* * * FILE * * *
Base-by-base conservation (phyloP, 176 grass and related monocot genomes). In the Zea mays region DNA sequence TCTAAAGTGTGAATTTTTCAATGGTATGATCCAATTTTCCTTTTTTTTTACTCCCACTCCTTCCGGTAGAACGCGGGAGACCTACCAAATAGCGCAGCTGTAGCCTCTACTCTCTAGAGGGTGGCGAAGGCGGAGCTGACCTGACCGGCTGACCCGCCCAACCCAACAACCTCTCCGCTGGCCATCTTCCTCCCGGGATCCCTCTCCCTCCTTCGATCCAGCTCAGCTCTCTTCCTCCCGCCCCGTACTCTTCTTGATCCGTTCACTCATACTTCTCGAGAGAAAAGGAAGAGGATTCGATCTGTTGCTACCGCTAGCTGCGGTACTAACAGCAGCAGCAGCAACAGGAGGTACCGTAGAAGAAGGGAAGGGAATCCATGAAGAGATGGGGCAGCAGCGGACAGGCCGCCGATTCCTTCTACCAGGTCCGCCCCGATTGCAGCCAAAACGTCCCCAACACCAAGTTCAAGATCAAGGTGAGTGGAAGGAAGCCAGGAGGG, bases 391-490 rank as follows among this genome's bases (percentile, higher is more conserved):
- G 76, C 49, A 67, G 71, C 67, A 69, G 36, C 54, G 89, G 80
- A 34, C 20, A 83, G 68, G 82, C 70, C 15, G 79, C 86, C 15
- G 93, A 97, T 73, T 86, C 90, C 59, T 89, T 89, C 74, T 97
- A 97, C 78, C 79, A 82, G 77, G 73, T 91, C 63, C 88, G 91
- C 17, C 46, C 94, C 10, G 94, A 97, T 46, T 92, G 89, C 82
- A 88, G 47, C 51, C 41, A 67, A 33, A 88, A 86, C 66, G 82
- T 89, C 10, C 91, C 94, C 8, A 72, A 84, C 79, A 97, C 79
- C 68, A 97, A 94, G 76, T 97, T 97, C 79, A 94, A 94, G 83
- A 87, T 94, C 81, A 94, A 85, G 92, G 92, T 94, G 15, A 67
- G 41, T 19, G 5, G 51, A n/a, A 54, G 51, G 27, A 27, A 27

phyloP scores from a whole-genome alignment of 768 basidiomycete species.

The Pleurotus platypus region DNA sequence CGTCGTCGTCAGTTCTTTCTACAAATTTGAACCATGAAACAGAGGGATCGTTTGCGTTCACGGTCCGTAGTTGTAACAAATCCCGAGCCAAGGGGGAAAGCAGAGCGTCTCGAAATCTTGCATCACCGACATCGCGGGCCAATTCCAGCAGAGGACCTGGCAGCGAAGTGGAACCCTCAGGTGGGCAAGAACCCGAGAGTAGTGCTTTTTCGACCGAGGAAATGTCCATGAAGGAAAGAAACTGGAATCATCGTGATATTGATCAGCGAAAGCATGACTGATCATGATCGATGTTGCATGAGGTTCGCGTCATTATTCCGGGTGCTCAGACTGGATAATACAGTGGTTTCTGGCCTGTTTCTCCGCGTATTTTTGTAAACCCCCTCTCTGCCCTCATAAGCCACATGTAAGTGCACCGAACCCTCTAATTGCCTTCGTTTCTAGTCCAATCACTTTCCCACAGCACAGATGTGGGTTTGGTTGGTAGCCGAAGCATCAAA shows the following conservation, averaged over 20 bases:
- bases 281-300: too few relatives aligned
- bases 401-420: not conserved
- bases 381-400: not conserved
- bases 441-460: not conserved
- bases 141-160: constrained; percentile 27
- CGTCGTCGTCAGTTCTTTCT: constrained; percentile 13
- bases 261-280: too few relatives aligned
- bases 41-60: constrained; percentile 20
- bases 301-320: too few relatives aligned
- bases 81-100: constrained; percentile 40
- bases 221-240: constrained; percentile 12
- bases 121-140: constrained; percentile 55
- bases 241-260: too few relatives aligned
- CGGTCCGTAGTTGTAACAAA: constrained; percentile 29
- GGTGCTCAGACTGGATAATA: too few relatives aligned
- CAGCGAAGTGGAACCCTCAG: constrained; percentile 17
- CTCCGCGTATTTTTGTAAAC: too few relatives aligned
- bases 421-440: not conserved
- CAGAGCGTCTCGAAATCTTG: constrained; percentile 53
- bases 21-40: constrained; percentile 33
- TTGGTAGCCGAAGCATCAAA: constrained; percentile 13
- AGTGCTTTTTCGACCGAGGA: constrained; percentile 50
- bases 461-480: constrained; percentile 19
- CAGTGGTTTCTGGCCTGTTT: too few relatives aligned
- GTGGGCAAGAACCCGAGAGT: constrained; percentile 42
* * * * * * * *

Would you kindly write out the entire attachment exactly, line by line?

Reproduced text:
Base-by-base conservation (phyloP, 176 grass and related monocot genomes). In the Zea mays region DNA sequence TCTAAAGTGTGAATTTTTCAATGGTATGATCCAATTTTCCTTTTTTTTTACTCCCACTCCTTCCGGTAGAACGCGGGAGACCTACCAAATAGCGCAGCTGTAGCCTCTACTCTCTAGAGGGTGGCGAAGGCGGAGCTGACCTGACCGGCTGACCCGCCCAACCCAACAACCTCTCCGCTGGCCATCTTCCTCCCGGGATCCCTCTCCCTCCTTCGATCCAGCTCAGCTCTCTTCCTCCCGCCCCGTACTCTTCTTGATCCGTTCACTCATACTTCTCGAGAGAAAAGGAAGAGGATTCGATCTGTTGCTACCGCTAGCTGCGGTACTAACAGCAGCAGCAGCAACAGGAGGTACCGTAGAAGAAGGGAAGGGAATCCATGAAGAGATGGGGCAGCAGCGGACAGGCCGCCGATTCCTTCTACCAGGTCCGCCCCGATTGCAGCCAAAACGTCCCCAACACCAAGTTCAAGATCAAGGTGAGTGGAAGGAAGCCAGGAGGG, bases 391-490 rank as follows among this genome's bases (percentile, higher is more conserved):
- G 76, C 49, A 67, G 71, C 67, A 69, G 36, C 54, G 89, G 80
- A 34, C 20, A 83, G 68, G 82, C 70, C 15, G 79, C 86, C 15
- G 93, A 97, T 73, T 86, C 90, C 59, T 89, T 89, C 74, T 97
- A 97, C 78, C 79, A 82, G 77, G 73, T 91, C 63, C 88, G 91
- C 17, C 46, C 94, C 10, G 94, A 97, T 46, T 92, G 89, C 82
- A 88, G 47, C 51, C 41, A 67, A 33, A 88, A 86, C 66, G 82
- T 89, C 10, C 91, C 94, C 8, A 72, A 84, C 79, A 97, C 79
- C 68, A 97, A 94, G 76, T 97, T 97, C 79, A 94, A 94, G 83
- A 87, T 94, C 81, A 94, A 85, G 92, G 92, T 94, G 15, A 67
- G 41, T 19, G 5, G 51, A n/a, A 54, G 51, G 27, A 27, A 27

phyloP scores from a whole-genome alignment of 768 basidiomycete species.

The Pleurotus platypus region DNA sequence CGTCGTCGTCAGTTCTTTCTACAAATTTGAACCATGAAACAGAGGGATCGTTTGCGTTCACGGTCCGTAGTTGTAACAAATCCCGAGCCAAGGGGGAAAGCAGAGCGTCTCGAAATCTTGCATCACCGACATCGCGGGCCAATTCCAGCAGAGGACCTGGCAGCGAAGTGGAACCCTCAGGTGGGCAAGAACCCGAGAGTAGTGCTTTTTCGACCGAGGAAATGTCCATGAAGGAAAGAAACTGGAATCATCGTGATATTGATCAGCGAAAGCATGACTGATCATGATCGATGTTGCATGAGGTTCGCGTCATTATTCCGGGTGCTCAGACTGGATAATACAGTGGTTTCTGGCCTGTTTCTCCGCGTATTTTTGTAAACCCCCTCTCTGCCCTCATAAGCCACATGTAAGTGCACCGAACCCTCTAATTGCCTTCGTTTCTAGTCCAATCACTTTCCCACAGCACAGATGTGGGTTTGGTTGGTAGCCGAAGCATCAAA shows the following conservation, averaged over 20 bases:
- bases 281-300: too few relatives aligned
- bases 401-420: not conserved
- bases 381-400: not conserved
- bases 441-460: not conserved
- bases 141-160: constrained; percentile 27
- CGTCGTCGTCAGTTCTTTCT: constrained; percentile 13
- bases 261-280: too few relatives aligned
- bases 41-60: constrained; percentile 20
- bases 301-320: too few relatives aligned
- bases 81-100: constrained; percentile 40
- bases 221-240: constrained; percentile 12
- bases 121-140: constrained; percentile 55
- bases 241-260: too few relatives aligned
- CGGTCCGTAGTTGTAACAAA: constrained; percentile 29
- GGTGCTCAGACTGGATAATA: too few relatives aligned
- CAGCGAAGTGGAACCCTCAG: constrained; percentile 17
- CTCCGCGTATTTTTGTAAAC: too few relatives aligned
- bases 421-440: not conserved
- CAGAGCGTCTCGAAATCTTG: constrained; percentile 53
- bases 21-40: constrained; percentile 33
- TTGGTAGCCGAAGCATCAAA: constrained; percentile 13
- AGTGCTTTTTCGACCGAGGA: constrained; percentile 50
- bases 461-480: constrained; percentile 19
- CAGTGGTTTCTGGCCTGTTT: too few relatives aligned
- GTGGGCAAGAACCCGAGAGT: constrained; percentile 42